|Inventing American Exceptionalism : The Origins of American Adversarial Legal Culture, 1800-1877
Kessler, Amalia D.
When Americans imagine their legal system, it is the adversarial trial—dominated by dueling larger-than-life lawyers undertaking grand public performances—that first comes to mind. But as award-winning author Amalia Kessler reveals in this engrossing history, it was only in the turbulent decades before the Civil War that adversarialism became a defining American practice and ideology, displacing alternative, more judge-driven approaches to procedure. By drawing on a broad range of methods and sources—and by recovering neglected influences (including from Europe)—the author shows how the emergence of the American adversarial legal culture was a product not only of developments internal to law, but also of wider socioeconomic, political, and cultural debates over whether and how to undertake market regulation and pursue racial equality. As a result, adversarialism came to play a key role in defining American legal institutions and practices, as well as national identity.
|Judicial Elections in the 21st Century
KF8776 .J85 2017
Leading authorities present the latest cutting edge research on state judicial elections. Starting with recent transformations in the electoral landscape, including those brought about by U.S. Supreme Court rulings, this volume provides penetrating analyses of partisan, nonpartisan, and retention elections to state supreme courts, intermediate appellate courts, and trial courts. Topics include citizen participation, electoral competition, fundraising and spending, judicial performance evaluations, reform efforts,attack campaigns, and other organized efforts to oust judges. This volume also evaluates the impact of judicial elections on numerous aspects of American politics, including citizens’ perceptions of judicial legitimacy, diversity on the bench, and the consequences of who wins on subsequent court decisions. Many of the chapters offer predictions about how judicial elections might look in the future. Overall, this collection provides a sharp evidence-based portrait of how modern judicial elections actually work in practice and their consequences for state judiciaries and the American people.
|Lawyers as Changemakers: The Global Integrative Law Movement
Wright, J. Kim
Integrative lawyers are the harbingers of a new cultural consciousness and are leaders in social evolution. Integrative Law isn’t just an approach to legal procedures. It has to do with a fundamental shift in world view, an expansion of what we think is possible. Integrative Lawyers explore and draw upon many disciplines and wisdom traditions, such as philosophy, science, psychology, and spirituality. They bring this consciousness into the law and are partners with colleagues in other disciplines.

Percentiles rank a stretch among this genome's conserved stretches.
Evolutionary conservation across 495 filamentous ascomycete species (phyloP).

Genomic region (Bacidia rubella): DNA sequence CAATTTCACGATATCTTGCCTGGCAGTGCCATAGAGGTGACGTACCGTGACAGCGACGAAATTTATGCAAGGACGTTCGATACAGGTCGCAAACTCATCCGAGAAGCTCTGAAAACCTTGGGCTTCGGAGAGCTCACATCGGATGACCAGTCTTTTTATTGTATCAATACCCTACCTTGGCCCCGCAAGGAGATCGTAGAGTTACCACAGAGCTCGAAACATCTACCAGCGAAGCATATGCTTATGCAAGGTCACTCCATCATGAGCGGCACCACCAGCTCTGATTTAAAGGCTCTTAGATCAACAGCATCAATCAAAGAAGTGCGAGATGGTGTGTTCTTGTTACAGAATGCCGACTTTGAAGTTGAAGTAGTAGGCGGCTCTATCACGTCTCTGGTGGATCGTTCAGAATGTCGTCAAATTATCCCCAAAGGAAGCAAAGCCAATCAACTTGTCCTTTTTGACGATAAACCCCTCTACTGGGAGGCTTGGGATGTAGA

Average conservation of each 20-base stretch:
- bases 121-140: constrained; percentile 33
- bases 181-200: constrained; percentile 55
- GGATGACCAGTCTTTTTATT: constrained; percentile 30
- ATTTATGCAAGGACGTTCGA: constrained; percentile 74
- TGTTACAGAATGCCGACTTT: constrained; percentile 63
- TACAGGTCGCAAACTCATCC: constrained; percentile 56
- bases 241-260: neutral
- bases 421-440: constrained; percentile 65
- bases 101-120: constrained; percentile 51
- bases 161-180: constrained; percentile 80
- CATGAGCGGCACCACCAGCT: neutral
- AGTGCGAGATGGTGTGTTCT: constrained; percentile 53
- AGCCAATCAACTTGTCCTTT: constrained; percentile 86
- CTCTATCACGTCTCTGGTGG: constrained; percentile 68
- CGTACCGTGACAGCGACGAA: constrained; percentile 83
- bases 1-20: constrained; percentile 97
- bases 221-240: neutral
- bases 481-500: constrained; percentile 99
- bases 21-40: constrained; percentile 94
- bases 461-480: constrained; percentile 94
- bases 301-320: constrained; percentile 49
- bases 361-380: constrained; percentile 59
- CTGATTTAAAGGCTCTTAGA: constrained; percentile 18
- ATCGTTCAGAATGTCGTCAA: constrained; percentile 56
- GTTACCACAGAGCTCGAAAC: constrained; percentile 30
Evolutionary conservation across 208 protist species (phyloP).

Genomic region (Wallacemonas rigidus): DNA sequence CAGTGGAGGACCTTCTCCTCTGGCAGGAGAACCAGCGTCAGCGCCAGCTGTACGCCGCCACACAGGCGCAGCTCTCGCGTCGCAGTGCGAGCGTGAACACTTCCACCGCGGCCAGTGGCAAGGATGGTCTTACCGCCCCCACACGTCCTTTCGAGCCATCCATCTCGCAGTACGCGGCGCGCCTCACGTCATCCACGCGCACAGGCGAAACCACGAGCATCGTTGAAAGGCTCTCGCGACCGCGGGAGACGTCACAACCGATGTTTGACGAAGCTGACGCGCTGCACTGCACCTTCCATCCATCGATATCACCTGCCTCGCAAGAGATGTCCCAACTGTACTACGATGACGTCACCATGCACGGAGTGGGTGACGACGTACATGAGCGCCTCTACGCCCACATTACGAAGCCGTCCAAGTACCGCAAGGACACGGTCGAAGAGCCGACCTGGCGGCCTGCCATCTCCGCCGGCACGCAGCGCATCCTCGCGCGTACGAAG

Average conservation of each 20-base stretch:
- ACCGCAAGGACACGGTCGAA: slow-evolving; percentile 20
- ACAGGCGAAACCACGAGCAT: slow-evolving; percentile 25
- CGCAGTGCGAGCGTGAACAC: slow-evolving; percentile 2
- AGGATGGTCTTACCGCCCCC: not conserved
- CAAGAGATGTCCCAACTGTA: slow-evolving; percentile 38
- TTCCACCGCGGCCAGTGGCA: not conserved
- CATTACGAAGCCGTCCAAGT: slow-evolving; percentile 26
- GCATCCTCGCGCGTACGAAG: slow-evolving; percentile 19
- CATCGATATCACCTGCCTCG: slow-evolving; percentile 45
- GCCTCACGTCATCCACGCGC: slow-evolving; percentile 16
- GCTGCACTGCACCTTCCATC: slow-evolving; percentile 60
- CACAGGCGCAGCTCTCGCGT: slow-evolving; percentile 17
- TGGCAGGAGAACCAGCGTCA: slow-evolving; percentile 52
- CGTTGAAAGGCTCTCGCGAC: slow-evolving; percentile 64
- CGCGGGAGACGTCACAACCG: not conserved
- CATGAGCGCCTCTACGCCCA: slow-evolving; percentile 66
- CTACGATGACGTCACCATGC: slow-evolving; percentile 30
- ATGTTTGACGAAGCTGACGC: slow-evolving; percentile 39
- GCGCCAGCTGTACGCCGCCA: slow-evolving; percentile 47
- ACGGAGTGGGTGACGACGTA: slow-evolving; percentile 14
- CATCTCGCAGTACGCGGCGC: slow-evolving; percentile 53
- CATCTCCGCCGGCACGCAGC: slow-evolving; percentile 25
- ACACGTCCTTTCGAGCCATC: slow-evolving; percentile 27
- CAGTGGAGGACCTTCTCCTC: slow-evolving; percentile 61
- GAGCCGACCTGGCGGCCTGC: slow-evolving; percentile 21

|Legal But Corrupt: A New Perspective on Public Ethics
KF9409 .L44 2017
Labeling a person, institution or particular behavior as “corrupt” signals both political and moral disapproval and, in a functioning democracy, should stimulate inquiry, discussion, and, if the charge is well-founded, reform. This book argues, in a set of closely related chapters, that the political community and scholars alike have underestimated the extent of corruption in the United States and elsewhere and thus, awareness of wrong-doing is limited and discussion of necessary reform is stunted. In fact, there is a class of behaviors and institutions that are legal, but corrupt. They are accepted as legitimate by statute and practice, but they inflict very real social, economic, and political damage. This book explains why it is important to identify legally accepted corruption and provides a series of examples of corruption using this perspective.
|Newsworthy: The Supreme Court Battle over Privacy and Press Freedom
In 1952, the Hill family was held hostage by escaped convicts in their suburban Pennsylvania home. The family of seven was trapped for nineteen hours by three fugitives who treated them politely, took their clothes and car, and left them unharmed. The Hills quickly became the subject of international media coverage. Public interest eventually died out, and the Hills went back to their ordinary, obscure lives. Until, a few years later, the Hills were once again unwillingly thrust into the spotlight by the media―with a best-selling novel loosely based on their ordeal, a play, a big-budget Hollywood adaptation starring Humphrey Bogart, and an article in Life magazine. Newsworthy is the story of their story, the media firestorm that ensued, and their legal fight to end unwanted, embarrassing, distorted public exposure that ended in personal tragedy. This story led to an important 1967 Supreme Court decision―Time, Inc. v. Hill―that still influences our approach to privacy and freedom of the press. Newsworthy draws on personal interviews, unexplored legal records, and archival material, including the papers and correspondence of Richard Nixon (who, prior to his presidency, was a Wall Street lawyer and argued the Hill family’s case before the Supreme Court), Leonard Garment, Joseph Hayes, Earl Warren, Hugo Black, William Douglas, and Abe Fortas. Samantha Barbas explores the legal, cultural, and political wars waged around this seminal privacy and First Amendment case. This is a story of how American law and culture struggled to define and reconcile the right of privacy and the rights of the press at a critical point in history―when the news media were at the peak of their authority and when cultural and political exigencies pushed free expression rights to the forefront of social debate. Newsworthy weaves together a fascinating account of the rise of big media in America and the public’s complex, ongoing love-hate affair with the press.